NEW YORK (CNN/Money) -
A quick survey: have the clouds over Wall Street cleared?
Three-Week Old Stock Market Advance: Why yes, it seems like it, and there's more room to run in the week ahead.
The Month of November: Yes, of course. In a mere two weeks, November has already done what October -- as is typical -- failed to do: Boost stocks. Not to brag, but November is the start of the six best months of the year, just ask the Stock Trader's Almanac.
Stock Market Analysts: Yes, for now, but there are plenty of clouds looming in 2006.
Specifically, the threat of slowing economic and earnings growth, continued higher interest rates and inflation, and the breaking down of a three-year old bull market.
But that's next year. Analysts say both technical indicators and market fundamentals suggest that stocks should be able to rise modestly through the end of this year, with a few caveats.
"It's going to be a bit of a struggle, but there's a seasonal bias that should prevail over the next few weeks," said Paul Rabbit, president of Rabbit Analytics.
"The momentum seems to have turned lately," he added, "oil seems to have peaked, and I think that there can be a case made that stock valuations are compelling at this level."
Stock investors seem to have been of this mind set over the last three weeks, during which the S&P 500 managed to gain nearly 5 percent. Analysts said the gain was fueled by falling oil prices, some so-called "bargain hunting" after October's selloff, and relief that the economy thrived in the third quarter, despite rising interest rates and two massive hurricanes.
The advance was also built on the back of surprisingly good third-quarter earnings. In fact, throughout 2005, S&P 500 earnings growth has failed to show the pronounced slowdown some had feared. (For an outlook on earnings growth in 2006, click here.)
These factors should remain supportive in the weeks ahead.
Wal-Mart, HP and a guy named Ben
Although most of the third-quarter earnings have already been reported, next week brings a number of potentially market-moving reports.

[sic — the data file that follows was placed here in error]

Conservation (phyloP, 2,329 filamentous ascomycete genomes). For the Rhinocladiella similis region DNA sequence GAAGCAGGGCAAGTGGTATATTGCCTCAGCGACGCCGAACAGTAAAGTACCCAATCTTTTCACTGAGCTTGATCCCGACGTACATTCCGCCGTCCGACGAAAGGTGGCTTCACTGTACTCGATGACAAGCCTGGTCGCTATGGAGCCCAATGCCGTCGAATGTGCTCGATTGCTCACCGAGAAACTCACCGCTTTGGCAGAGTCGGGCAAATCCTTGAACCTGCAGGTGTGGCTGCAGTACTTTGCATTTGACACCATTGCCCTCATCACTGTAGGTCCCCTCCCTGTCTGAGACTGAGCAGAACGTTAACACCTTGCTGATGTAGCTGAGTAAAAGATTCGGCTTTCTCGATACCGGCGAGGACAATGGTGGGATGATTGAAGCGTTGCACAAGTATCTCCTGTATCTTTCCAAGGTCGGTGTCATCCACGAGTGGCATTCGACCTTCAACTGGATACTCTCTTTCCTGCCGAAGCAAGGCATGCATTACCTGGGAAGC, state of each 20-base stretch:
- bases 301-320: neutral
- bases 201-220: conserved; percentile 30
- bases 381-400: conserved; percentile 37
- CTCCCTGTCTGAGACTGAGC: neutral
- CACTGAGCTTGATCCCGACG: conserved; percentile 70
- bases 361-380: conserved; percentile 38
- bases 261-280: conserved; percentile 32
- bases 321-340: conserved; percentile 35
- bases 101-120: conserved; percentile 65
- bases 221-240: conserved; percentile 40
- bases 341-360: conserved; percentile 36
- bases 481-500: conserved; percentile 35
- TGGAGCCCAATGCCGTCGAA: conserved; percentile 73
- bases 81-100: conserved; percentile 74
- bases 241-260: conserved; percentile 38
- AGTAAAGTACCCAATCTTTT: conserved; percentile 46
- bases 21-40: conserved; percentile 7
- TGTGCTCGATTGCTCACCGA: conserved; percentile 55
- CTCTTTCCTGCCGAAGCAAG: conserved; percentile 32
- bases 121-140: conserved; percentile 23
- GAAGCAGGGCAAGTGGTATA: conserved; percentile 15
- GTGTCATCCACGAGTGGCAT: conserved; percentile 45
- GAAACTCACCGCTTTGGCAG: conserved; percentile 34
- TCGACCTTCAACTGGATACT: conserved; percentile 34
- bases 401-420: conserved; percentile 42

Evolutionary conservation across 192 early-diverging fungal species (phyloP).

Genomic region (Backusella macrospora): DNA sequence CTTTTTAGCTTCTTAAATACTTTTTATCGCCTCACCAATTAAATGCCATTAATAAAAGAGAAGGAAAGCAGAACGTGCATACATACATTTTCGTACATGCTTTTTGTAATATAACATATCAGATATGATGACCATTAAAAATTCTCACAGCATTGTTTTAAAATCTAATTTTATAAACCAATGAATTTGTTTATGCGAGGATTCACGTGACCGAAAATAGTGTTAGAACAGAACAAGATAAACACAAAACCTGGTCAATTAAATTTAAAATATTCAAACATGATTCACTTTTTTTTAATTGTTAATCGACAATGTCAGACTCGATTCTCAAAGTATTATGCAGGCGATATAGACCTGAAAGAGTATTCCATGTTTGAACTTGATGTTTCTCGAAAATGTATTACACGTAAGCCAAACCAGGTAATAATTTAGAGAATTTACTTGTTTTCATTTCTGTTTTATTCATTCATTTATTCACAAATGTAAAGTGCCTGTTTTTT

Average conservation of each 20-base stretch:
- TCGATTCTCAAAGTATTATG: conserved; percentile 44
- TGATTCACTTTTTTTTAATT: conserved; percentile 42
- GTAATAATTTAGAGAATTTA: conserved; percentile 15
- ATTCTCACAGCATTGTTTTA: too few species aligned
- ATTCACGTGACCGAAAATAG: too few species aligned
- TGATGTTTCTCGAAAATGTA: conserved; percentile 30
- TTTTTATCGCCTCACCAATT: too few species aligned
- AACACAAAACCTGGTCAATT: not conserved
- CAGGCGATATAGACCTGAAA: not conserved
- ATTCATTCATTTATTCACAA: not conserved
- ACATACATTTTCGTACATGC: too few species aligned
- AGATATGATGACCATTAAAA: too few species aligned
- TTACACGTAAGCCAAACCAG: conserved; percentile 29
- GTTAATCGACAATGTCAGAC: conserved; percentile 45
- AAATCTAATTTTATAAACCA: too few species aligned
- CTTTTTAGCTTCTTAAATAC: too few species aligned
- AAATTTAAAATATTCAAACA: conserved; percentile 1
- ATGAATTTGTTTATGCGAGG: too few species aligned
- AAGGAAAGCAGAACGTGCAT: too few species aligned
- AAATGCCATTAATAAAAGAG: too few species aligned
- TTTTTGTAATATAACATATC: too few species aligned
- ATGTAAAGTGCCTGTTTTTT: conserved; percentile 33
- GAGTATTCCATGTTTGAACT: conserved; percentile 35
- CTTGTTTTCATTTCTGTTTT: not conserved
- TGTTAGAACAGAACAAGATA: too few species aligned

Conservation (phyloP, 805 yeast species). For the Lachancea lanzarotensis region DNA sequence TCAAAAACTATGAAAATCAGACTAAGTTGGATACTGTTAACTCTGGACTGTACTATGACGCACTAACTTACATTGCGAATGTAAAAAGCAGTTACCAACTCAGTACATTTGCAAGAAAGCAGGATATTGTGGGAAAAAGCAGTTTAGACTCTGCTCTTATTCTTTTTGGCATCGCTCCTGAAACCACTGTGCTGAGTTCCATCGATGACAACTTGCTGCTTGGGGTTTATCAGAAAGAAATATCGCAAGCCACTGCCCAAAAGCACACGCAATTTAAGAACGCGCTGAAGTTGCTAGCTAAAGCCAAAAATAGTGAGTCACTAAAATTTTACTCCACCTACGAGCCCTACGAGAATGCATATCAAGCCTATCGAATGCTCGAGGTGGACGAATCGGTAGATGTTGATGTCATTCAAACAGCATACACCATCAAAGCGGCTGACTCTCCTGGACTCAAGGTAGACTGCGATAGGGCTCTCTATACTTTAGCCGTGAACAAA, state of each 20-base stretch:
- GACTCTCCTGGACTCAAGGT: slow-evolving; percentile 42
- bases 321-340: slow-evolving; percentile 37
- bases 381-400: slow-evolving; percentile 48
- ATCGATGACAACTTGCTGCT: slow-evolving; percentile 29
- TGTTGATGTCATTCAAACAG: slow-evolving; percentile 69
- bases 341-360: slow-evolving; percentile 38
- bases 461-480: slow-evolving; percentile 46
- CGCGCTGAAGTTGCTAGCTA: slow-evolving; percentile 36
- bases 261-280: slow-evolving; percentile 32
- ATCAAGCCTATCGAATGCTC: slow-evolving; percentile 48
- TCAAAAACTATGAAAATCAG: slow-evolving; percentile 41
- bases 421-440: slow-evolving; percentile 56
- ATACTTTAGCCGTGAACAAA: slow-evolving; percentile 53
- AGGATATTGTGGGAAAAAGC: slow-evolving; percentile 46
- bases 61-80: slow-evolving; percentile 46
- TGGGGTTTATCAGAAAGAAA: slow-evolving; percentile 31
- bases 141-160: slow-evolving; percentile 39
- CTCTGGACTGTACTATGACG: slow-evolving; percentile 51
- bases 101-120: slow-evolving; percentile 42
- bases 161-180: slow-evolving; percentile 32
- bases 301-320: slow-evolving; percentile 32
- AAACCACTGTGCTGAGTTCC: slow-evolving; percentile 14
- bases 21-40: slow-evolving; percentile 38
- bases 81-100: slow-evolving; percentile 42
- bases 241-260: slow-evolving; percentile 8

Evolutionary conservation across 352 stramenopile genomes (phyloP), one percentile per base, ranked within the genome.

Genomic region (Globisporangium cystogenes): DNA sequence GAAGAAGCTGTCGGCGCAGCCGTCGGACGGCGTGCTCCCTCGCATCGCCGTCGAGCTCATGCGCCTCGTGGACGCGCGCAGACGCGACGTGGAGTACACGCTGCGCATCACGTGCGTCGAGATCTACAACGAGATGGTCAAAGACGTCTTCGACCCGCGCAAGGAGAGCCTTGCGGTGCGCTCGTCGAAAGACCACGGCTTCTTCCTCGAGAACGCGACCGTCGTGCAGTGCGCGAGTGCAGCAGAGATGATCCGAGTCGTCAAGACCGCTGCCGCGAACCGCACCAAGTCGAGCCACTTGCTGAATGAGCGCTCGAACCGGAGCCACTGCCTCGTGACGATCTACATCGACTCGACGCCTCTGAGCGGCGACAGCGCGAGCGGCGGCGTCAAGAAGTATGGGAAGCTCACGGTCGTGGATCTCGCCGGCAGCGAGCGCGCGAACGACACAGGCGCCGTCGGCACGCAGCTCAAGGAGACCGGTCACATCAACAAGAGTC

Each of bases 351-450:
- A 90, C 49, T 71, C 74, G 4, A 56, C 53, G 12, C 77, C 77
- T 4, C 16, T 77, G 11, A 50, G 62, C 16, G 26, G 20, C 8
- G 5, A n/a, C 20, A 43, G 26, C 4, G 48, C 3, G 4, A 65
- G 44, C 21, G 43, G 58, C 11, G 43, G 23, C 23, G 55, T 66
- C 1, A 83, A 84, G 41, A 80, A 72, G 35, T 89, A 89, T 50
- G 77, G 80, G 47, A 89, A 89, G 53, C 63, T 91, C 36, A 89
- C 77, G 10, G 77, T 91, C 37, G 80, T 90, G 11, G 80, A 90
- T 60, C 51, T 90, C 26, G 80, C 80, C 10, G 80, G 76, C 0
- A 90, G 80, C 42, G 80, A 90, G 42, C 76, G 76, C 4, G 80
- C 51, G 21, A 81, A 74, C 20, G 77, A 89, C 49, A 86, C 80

A slew of retailers are due to report, including Home Depot (Research) and rival Lowe's (Research), JC Penney (Research), Staples (Research), Gap (Research) and no. 1 retailer Wal-Mart (Research).
What the retailers have to say about the holiday shopping season will be particularly relevant to a market worried about slowing consumer spending in response to higher gas and heating bills.
Other companies reporting include tech leaders Applied Materials (Research) and Hewlett-Packard (Research), as well as Walt Disney (Research). (For a preview of next week's earnings, click here.)
The week ahead also brings reads on manufacturing, retail sales and pricing pressure at both the wholesale and consumer level. Fed chair nominee Ben Bernanke also goes before Congress. (For a preview of these events, click here.)
"When all is said and done, I think the market will sprint higher toward the end of the year," said James Awad, president of Awad Asset Management. "But it's going to take continued encouraging earnings and economic reports to move it along."
Next week's key earnings
Other key events
- Monday: Lowe's is expected to have earned 77 cents per share, according to a consensus of economists surveyed by earnings tracker First Call, versus 66 cents a year ago; Wal-Mart Stores is expected to have earned 58 cents per share versus 54 cents a year ago.
- Tuesday: Home Depot is expected to have earned 68 cents per share, versus 60 cents a year ago.
- Wednesday: Applied Materials is expected to have earned 14 cents per share, versus 27 cents a year ago.
- Thursday: Hewlett-Packard is expected to have earned 46 cents per share, versus 41 cents a year ago; Walt Disney is expected to have earned 18 cents per share, versus 19 cents a year ago.
- On Tuesday, Federal Reserve chairman nominee Ben Bernanke appears before the Senate Banking Committee to begin what is expected to be a straightforward confirmation process.
- On Tuesday, the New York Empire State index is due. The read on manufacturing in the New York area is expected to have risen to 15.0 in November from 12.1 in October, according to a consensus of economists surveyed by Briefing.com.
- October retail sales, due Tuesday, are expected to have fallen 0.6 percent, according to forecasts, after rising 0.2 percent in September. Sales excluding the volatile autos component are expected to have risen 0.3 percent in the month, after rising 1.1 percent in September.
- The Producer Price index (PPI), due Tuesday is expected to have risen 0.1 percent in October after rising 1.9 percent in September; so-called "core" PPI, which excludes volatile food and energy prices, is expected to have risen 0.2 percent after rising 0.3 percent in September.
- The Consumer Price index (CPI), due Wednesday, is expected to have risen 0.1 percent in October, according to estimates. CPI rose 1.2 percent in September. The "core" CPI is expected to have risen 0.2 percent in the month after rising 0.1 percent in September.
- October housing starts, due Thursday, are expected to have fallen to a 2.06 million unit annual rate from a 2.108 million unit rate in September. Building permits are expected to have fallen to a 2.146 million unit annual rate in October from a 2.219 million unit rate in the previous month.
- The Philadelphia Fed index, a regional read on manufacturing, is expected to have fallen to 16.3 in November from 17.3 in October.